If you had a respiratory condition when you were a young child, you may be at higher risk of developing obesity in adulthood. New research into childhood health has placed asthma sufferers in a high-risk category for obesity and its attendant health consequences.
The study focused on 2,200 elementary-age children in California. And the results were pretty stark – childhood asthma was found to be associated with a 51% increase in obesity risk over a ten-year period.
According to Dr. Frank Gilliland, the lead author of the study, “I was surprised it was that substantial.”
Interestingly, the researchers found that the kids who used “rescue” inhalers to treat flare-ups respiratory problems were less likely to develop obesity than their peers who did not treat their symptoms with inhalers. Rescue inhalers are different than “control” inhalers, which are used long-term to reduce asthma symptoms.
Both obesity and asthma have increased pretty significantly in recent years. This study suggests that there’s a connection between the two conditions.
It corroborates previous findings that obese children are more likely to develop asthma than children with healthy weights.
Life with asthma can be unpleasant. It presents with inflamed airways, chest tightness, shortness of breath and coughing.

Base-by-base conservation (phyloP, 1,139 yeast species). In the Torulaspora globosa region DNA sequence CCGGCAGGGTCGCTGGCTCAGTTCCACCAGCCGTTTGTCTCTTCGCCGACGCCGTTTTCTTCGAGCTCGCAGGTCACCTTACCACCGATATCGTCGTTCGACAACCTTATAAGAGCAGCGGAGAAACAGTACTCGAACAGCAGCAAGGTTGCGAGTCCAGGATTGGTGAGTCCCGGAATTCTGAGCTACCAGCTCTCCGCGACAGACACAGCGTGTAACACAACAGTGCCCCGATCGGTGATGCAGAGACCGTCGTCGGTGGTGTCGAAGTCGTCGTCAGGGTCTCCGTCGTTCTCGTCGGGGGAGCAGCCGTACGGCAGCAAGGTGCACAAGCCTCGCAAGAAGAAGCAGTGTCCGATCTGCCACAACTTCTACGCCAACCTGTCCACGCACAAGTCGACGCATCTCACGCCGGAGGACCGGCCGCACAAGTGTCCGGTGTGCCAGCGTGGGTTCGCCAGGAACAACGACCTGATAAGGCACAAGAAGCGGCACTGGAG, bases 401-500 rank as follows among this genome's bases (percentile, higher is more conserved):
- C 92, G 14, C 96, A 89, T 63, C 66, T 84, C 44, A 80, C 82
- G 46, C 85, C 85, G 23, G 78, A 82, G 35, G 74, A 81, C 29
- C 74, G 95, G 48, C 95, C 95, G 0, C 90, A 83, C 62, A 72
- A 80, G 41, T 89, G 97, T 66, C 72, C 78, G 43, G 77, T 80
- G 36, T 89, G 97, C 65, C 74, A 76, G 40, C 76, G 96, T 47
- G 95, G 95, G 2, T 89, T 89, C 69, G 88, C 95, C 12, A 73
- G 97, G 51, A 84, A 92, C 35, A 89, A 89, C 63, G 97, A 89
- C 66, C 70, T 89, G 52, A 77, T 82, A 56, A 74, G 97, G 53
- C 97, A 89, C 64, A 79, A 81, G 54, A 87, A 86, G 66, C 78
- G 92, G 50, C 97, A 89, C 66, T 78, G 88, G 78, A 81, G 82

There has yet to be a clear causal relationship between obesity and asthma. So far, only a correlative relationship has been proven. The good news is that childhood asthma does not guarantee an obese future. Especially not when preventative lifestyle measures are taken.
Gilliland theorizes that the relationship might have to do with the fact that asthmatic children are less likely to engage in physical play. It also might have to do with poor sleep.
“Sleep disturbances are common in asthma, and a large risk factor for obesity.”
Many asthma medications also have the side-effect that they can promote weight gain. Dr. Vivian Hernandez-Trujillo of the Nicklaus Children’s Hospital says all these factors play into each other.
“Children who don’t feel well can’t exercise…. Part of it is fear.”
There are a few things parents can do to reduce obesity risk for their asthmatic children. The first is to encourage the kids to use their rescue inhalers in case of flare-up. Rescue inhalers were shown to engender a 43% reduced risk of later-onset obesity in the kids who used them.
You should also pay attention to the child’s sleep patterns, and make interventions if you suspect they aren’t getting enough sleep.
Also, if they can participate in physical activities without exposing themselves to really serious risk, encourage them to do so.
And, of course, healthy eating has an enormous impact on weight and health in general.